One of my favorite Citizen designs is the brand’s BN series of watches from the Promaster Dive collection. I’ve owned the original black dial model for a number of years, and it has been the definition of a carefree timepiece and one of my go-to watches for a wide variety of different outdoor activities. That said, back when I purchased my example, Citizen only offered this model in either black or navy blue, and it has only been in recent years that additional colorways have been added to the lineup. While the BN series was originally a rather sober and utilitarian design that was frequently considered to be a solar-powered alternative to the Seiko SKX, the new colorways have given the BN lineup a much more relaxed and playful identity. The latest additions to the collection are a trio of highly colorful renditions that take the core design of the Citizen Promaster BN series diver and place it firmly in vacation mode when it comes to its aesthetics.

Unlike some models such as the Fugu or Ecozilla, these entry-level Citizen Eco-Drive divers don’t actually have any formal name beyond their generic “Promaster Dive” label, with only their rather long and convoluted reference numbers (which all start with “BN”) used to designate the various colorways. The trio of new models consists of the ref. BN0169-03X with a steel case and an orange dial, the ref. BN0163-00H has a rose gold finished case with a gray wave-pattern dial, and my personal favorite among the new models, the ref. BN0162-02X, which has a gold-tone case, a turquoise-blue dial, and a matching aqua-colored rubber strap. While these particular colorways are hardly the options for someone who wants a diver with a rugged and function-forward appearance, they are still just as capable as their more restrained siblings, with all of them being proper ISO-certified dive watches that offer 200 meters of water resistance.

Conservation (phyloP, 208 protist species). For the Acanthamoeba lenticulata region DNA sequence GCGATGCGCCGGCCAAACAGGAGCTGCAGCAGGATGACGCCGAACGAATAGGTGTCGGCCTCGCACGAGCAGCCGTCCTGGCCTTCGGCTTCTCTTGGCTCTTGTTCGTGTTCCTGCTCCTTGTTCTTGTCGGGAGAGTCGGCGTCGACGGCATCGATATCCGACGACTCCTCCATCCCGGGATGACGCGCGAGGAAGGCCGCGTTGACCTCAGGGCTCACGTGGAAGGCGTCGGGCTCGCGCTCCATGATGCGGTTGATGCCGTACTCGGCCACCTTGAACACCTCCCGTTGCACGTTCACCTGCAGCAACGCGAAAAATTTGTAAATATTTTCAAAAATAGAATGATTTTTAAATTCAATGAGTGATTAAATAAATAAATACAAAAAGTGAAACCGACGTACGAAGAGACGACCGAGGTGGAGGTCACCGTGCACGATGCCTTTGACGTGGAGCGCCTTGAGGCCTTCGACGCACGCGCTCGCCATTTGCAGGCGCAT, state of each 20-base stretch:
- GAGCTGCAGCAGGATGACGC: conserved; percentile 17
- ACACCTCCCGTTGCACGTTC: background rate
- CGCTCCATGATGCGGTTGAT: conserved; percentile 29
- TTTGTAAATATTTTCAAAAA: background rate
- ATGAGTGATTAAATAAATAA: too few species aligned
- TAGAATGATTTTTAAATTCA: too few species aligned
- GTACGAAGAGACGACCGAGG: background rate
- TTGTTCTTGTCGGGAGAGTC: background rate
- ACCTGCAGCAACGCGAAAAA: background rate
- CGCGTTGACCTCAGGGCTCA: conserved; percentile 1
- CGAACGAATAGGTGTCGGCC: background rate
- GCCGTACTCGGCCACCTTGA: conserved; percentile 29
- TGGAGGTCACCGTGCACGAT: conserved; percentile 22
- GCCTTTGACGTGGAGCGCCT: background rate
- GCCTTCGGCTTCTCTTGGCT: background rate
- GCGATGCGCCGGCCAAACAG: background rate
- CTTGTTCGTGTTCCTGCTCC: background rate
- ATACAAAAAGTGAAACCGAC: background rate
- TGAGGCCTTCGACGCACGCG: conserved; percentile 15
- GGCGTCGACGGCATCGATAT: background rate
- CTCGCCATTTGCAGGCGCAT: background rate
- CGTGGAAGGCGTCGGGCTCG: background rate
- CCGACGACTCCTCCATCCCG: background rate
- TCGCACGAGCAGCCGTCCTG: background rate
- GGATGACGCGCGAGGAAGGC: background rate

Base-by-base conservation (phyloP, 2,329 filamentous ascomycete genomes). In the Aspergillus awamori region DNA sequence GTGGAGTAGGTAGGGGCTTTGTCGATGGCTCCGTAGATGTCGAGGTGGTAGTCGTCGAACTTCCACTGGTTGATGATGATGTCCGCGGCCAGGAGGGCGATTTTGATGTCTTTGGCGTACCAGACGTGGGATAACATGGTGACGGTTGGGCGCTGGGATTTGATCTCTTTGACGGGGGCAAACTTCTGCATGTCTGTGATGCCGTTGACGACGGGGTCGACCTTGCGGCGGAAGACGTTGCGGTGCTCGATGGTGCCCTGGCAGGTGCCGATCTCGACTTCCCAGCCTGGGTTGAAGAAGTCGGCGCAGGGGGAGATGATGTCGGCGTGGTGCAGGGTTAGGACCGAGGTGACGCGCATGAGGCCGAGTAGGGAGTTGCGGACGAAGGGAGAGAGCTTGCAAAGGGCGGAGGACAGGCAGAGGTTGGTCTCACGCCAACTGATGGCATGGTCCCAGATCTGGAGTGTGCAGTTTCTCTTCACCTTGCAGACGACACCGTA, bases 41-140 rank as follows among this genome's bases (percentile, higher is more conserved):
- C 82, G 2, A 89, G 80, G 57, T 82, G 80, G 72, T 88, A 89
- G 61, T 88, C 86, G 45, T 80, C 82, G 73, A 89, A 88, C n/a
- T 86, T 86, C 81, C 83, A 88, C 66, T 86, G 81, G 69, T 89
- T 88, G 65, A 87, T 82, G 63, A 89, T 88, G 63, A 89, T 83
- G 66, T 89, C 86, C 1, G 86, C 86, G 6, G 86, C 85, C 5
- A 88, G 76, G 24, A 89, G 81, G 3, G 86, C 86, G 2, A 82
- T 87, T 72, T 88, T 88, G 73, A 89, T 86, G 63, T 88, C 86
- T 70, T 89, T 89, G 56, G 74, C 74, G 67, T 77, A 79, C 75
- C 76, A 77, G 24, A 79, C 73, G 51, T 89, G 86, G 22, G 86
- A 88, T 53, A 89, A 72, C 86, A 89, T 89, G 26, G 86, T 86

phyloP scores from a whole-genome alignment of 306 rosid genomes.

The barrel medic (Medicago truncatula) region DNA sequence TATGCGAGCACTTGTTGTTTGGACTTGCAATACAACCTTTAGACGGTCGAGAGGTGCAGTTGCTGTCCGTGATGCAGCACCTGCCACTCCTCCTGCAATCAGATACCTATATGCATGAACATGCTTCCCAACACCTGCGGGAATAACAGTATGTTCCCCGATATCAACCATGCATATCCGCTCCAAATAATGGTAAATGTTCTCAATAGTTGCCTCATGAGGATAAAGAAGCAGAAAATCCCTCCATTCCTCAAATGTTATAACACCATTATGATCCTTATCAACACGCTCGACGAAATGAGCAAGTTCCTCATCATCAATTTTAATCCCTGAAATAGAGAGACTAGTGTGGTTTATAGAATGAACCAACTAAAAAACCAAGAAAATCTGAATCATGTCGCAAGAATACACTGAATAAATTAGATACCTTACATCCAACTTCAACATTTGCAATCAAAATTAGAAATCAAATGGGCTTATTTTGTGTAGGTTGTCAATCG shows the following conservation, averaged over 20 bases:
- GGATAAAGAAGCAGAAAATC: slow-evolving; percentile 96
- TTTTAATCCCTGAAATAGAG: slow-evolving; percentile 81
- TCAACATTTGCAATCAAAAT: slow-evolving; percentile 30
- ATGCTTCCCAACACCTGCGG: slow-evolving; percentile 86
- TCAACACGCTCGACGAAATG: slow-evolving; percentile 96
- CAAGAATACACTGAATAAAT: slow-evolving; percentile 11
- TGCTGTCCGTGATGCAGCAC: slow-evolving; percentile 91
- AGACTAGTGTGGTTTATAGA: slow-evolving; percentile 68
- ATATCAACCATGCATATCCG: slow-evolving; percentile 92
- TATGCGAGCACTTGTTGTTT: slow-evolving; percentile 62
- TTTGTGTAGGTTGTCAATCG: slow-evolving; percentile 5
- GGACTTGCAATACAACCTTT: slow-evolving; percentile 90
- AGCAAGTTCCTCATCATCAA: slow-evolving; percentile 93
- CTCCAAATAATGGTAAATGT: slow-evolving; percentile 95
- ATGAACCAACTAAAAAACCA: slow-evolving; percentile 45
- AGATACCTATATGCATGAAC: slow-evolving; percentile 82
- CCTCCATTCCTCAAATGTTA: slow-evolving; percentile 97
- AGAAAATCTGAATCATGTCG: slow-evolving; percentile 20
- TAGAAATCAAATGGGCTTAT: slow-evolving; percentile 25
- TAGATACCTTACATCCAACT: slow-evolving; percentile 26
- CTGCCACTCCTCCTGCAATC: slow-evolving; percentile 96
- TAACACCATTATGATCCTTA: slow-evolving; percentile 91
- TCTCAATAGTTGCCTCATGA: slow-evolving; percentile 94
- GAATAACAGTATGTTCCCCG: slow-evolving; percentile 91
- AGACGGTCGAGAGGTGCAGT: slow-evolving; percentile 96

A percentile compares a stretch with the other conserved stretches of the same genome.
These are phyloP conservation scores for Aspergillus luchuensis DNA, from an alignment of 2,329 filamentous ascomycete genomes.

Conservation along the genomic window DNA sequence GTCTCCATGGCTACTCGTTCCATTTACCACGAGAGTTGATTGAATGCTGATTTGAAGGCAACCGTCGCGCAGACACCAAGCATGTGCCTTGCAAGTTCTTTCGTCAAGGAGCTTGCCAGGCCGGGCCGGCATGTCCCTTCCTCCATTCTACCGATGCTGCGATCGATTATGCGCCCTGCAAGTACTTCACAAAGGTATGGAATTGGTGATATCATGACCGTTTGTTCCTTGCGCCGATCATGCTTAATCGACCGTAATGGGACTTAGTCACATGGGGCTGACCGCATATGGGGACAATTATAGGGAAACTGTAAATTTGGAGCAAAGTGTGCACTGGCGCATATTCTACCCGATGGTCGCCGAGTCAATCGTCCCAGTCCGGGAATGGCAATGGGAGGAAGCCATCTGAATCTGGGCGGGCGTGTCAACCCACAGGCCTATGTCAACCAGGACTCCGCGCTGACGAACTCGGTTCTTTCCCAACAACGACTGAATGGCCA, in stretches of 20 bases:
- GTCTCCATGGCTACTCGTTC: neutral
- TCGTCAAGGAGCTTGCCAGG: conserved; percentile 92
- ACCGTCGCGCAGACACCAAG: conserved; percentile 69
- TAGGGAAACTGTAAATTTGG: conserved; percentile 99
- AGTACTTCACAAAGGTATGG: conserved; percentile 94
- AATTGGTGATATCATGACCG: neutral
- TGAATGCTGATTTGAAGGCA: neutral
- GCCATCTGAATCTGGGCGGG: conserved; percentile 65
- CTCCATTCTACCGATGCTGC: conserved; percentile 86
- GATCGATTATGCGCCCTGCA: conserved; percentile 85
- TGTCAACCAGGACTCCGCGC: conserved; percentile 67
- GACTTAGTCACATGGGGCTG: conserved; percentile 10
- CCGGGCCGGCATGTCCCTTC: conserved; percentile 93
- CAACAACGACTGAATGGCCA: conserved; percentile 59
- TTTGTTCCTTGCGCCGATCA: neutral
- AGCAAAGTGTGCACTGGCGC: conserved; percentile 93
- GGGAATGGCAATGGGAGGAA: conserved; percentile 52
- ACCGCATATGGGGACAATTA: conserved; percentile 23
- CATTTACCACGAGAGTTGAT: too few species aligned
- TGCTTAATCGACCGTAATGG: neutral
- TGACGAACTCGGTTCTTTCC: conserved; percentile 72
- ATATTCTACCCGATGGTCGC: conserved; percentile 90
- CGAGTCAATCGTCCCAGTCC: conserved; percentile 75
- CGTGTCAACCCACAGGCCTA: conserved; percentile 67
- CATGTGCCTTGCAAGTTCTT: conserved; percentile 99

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In terms of case size and profile, the gold and turquoise Citizen Promaster Dive ref. BN0162-02X is identical to the other models from the current BN series, and it measures 44mm in diameter by 11.6mm-thick, with 20mm lugs and an overall lug-to-lug distance of 49.5mm. Similarly, it also features almost entirely brushed surfaces, with the only polished elements being located on the crown and within the small grooves on the bezel. Just like the other BN models, a flat mineral glass crystal protects the dial, the reverse side of the case receives a solid screw-down caseback, and a signed screw-down crown protected by two small guards protrudes from the side of the case at the 4 o’clock location. Surrounding the crystal is a 60-click unidirectional timing bezel that rotates with a satisfying action and that features a slightly domed outer rim with alternating grooved and smooth sections.